1. You may have to reserve your lap infant ticket over the phone. In our experience, many airlines don’t allow lap infant reservations to be made online—even when booking the adult tickets online. We have no idea why, and we find it quite frustrating! So be prepared to call the reservation line (and probably wait on hold). 
  1. If YOU need a passport for your trip, so does your baby! Though this point may seem obvious, it is something many parents overlook. Yes, your baby needs a passport for international travel! Be sure to apply for your baby’s passport well in advance of your trip. (We knew we would be traveling internationally while Claire was still very young, so we sent in her passport application as soon as we had her birth certificate and social security number. We also paid to expedite the process.) For Americans, you can find out more about applying for an infant passport here. Also keep in mind that children younger than 16 are only eligible for five-year rather than 10-year passports.

Claire in London

  1. …or you may need to show your child’s birth certificate. For domestic travel, some airlines require parents to show their baby’s birth certificate before flying (Southwest Airlines is a stickler for this.) Showing the baby’s passport is usually sufficient on international flights.
  1. Lap infants do NOT necessarily get an equal luggage allotment. When planning your trip, keep in mind that lap infants are not necessarily allotted as much luggage space as someone flying on a paid ticket. Be sure to verify the luggage restrictions with the airline so you don’t end up getting upcharged for baggage at the airport.
  1. Certain items are permitted at no extra charge. That said, certain safety items are permitted at no extra charge. These items include a car seat and stroller. (We have never seen a case where these items weren’t included at no extra cost). Note: Pack n’ plays and other infant travel beds are often not exempt from typical baggage fees. 
  1. Infants aren’t allowed to sit in certain rows. Most airlines have restrictions on where infants in arms (or even older children) can be seated. Typically, infants are not allowed on exit rows or the rows directly in front or behind the exit rows. Some airlines also prohibit infants from bulkhead rows (but many do not). And, usually, only one infant is arms is permitted per row.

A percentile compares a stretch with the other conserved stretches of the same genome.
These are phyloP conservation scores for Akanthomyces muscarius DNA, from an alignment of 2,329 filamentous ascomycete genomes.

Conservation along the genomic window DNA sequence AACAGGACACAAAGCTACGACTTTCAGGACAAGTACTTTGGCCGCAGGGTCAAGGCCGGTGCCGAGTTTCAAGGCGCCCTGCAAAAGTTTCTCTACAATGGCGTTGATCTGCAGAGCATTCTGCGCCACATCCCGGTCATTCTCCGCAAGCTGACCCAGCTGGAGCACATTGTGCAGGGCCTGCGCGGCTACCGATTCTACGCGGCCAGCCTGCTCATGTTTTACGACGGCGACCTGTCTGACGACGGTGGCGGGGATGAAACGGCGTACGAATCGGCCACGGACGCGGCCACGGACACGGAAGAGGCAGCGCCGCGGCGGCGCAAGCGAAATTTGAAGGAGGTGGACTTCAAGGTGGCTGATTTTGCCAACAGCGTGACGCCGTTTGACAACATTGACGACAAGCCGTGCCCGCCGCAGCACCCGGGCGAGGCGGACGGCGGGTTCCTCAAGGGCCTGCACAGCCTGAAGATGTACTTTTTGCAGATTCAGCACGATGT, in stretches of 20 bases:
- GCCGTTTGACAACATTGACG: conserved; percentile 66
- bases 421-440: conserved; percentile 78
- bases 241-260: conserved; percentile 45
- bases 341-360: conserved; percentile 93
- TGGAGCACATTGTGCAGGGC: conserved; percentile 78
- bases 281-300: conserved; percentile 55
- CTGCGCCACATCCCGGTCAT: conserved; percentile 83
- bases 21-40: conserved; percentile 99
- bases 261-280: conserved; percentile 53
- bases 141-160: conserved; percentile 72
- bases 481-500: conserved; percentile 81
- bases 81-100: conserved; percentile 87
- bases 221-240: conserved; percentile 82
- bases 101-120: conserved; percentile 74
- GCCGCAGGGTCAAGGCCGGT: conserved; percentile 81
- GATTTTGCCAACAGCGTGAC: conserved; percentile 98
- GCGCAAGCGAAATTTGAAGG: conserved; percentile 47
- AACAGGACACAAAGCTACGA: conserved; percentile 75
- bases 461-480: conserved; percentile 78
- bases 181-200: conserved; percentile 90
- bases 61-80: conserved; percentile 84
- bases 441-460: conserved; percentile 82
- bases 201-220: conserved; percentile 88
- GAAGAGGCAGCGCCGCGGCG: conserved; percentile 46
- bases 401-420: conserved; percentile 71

1. Red-eye flights are a good option. There are several schools of thought on this subject, but we fall strongly into the red-eye-loving one. Because red-eyes (overnight flights) mean sleep. And sleep means a lot less time entertaining a tiny human in a seat so cramped you can barely cross your legs. We have flown on two red-eyes with Claire so far, and they are easily our favorite flights we’ve taken. That said, the major downside to your baby sleeping the whole flight is that when you arrive bleary-eyed and ready for a nap, your baby might not be! So—as with everything in life—it’s all about tradeoffs.
  1. Apply for Global Entry. If you plan to take even one international trip per year as a family, we recommend applying for Global Entry so you can breeze through customs lines in five minutes or less. For real. Because the last thing you want after a long flight with a baby is to stand in a customs line so long it makes the DMV look like the county fair. We have used ours three times so far and our only regret is not getting it sooner! The application process is fairly simple. Just fill out an online application here and then, after you receive conditional approval, complete the interview by scheduling an appointment at your home airport or when you clear customs in the US or select Canadian cities on your next trip. An added perk is that Global Entry includes TSA precheck, so you can save a lot of time at security as well. Global Entry cost $100 for five years. One more important note on Global Entry: your baby will need his or her own Global Entry account in order to go through the special customs line with you.

Turks and Caicos